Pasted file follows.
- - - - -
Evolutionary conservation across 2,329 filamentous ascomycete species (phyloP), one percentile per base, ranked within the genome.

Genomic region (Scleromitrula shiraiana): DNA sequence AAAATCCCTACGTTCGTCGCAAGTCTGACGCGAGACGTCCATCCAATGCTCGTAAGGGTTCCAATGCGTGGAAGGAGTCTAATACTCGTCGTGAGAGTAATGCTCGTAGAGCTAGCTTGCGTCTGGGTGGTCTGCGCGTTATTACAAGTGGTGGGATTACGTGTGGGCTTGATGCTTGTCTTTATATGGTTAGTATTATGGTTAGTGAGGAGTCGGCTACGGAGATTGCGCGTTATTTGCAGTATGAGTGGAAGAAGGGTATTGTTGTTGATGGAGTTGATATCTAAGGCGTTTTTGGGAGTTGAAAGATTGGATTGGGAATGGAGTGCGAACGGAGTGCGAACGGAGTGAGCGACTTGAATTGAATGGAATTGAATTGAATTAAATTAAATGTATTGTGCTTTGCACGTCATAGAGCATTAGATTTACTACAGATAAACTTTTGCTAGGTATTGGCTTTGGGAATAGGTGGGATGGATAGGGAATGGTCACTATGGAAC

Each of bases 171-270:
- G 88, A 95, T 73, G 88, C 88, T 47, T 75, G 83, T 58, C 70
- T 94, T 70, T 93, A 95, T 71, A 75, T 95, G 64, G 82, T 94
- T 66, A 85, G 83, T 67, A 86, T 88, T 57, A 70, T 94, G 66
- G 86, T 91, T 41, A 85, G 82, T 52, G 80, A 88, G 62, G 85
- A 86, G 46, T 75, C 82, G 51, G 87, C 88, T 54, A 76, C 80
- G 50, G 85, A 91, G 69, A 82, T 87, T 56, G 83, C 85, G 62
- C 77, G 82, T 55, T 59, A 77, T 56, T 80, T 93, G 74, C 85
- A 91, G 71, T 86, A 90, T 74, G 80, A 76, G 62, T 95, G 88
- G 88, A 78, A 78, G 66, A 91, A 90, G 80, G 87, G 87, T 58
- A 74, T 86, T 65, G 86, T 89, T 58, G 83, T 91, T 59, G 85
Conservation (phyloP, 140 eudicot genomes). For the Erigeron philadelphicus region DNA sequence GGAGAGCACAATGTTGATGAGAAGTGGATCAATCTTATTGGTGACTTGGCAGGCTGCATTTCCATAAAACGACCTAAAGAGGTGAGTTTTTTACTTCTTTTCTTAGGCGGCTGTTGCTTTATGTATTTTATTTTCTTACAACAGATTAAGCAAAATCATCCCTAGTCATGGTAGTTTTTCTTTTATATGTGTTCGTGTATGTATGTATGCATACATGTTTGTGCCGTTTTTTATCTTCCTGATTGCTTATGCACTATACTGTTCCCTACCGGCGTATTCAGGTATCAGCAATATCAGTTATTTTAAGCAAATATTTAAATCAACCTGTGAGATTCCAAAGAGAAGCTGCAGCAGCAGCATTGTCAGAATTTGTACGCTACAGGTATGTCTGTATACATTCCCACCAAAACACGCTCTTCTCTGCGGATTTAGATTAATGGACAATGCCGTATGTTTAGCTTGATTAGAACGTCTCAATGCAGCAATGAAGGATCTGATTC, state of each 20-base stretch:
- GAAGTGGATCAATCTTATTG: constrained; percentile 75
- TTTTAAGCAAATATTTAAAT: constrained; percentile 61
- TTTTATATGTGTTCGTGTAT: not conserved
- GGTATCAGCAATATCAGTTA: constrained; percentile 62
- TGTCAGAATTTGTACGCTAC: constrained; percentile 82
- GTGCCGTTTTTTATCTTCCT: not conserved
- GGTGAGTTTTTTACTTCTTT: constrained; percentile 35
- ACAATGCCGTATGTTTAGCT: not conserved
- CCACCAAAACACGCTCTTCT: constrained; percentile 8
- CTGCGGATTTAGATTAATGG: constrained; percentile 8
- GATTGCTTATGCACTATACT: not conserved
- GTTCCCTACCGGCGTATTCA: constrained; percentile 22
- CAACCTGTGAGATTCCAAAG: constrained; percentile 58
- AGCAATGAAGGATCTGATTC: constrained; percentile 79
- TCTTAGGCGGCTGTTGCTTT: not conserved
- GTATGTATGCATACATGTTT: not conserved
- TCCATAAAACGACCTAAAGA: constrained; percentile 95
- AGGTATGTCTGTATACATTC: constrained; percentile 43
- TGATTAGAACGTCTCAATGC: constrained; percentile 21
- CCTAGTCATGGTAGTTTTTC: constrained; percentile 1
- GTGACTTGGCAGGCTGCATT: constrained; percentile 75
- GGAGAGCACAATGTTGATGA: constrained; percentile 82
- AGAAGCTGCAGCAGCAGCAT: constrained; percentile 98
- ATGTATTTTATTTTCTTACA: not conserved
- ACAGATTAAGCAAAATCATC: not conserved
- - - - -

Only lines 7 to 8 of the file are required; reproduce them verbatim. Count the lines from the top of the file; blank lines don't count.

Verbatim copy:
- G 86, T 91, T 41, A 85, G 82, T 52, G 80, A 88, G 62, G 85
- A 86, G 46, T 75, C 82, G 51, G 87, C 88, T 54, A 76, C 80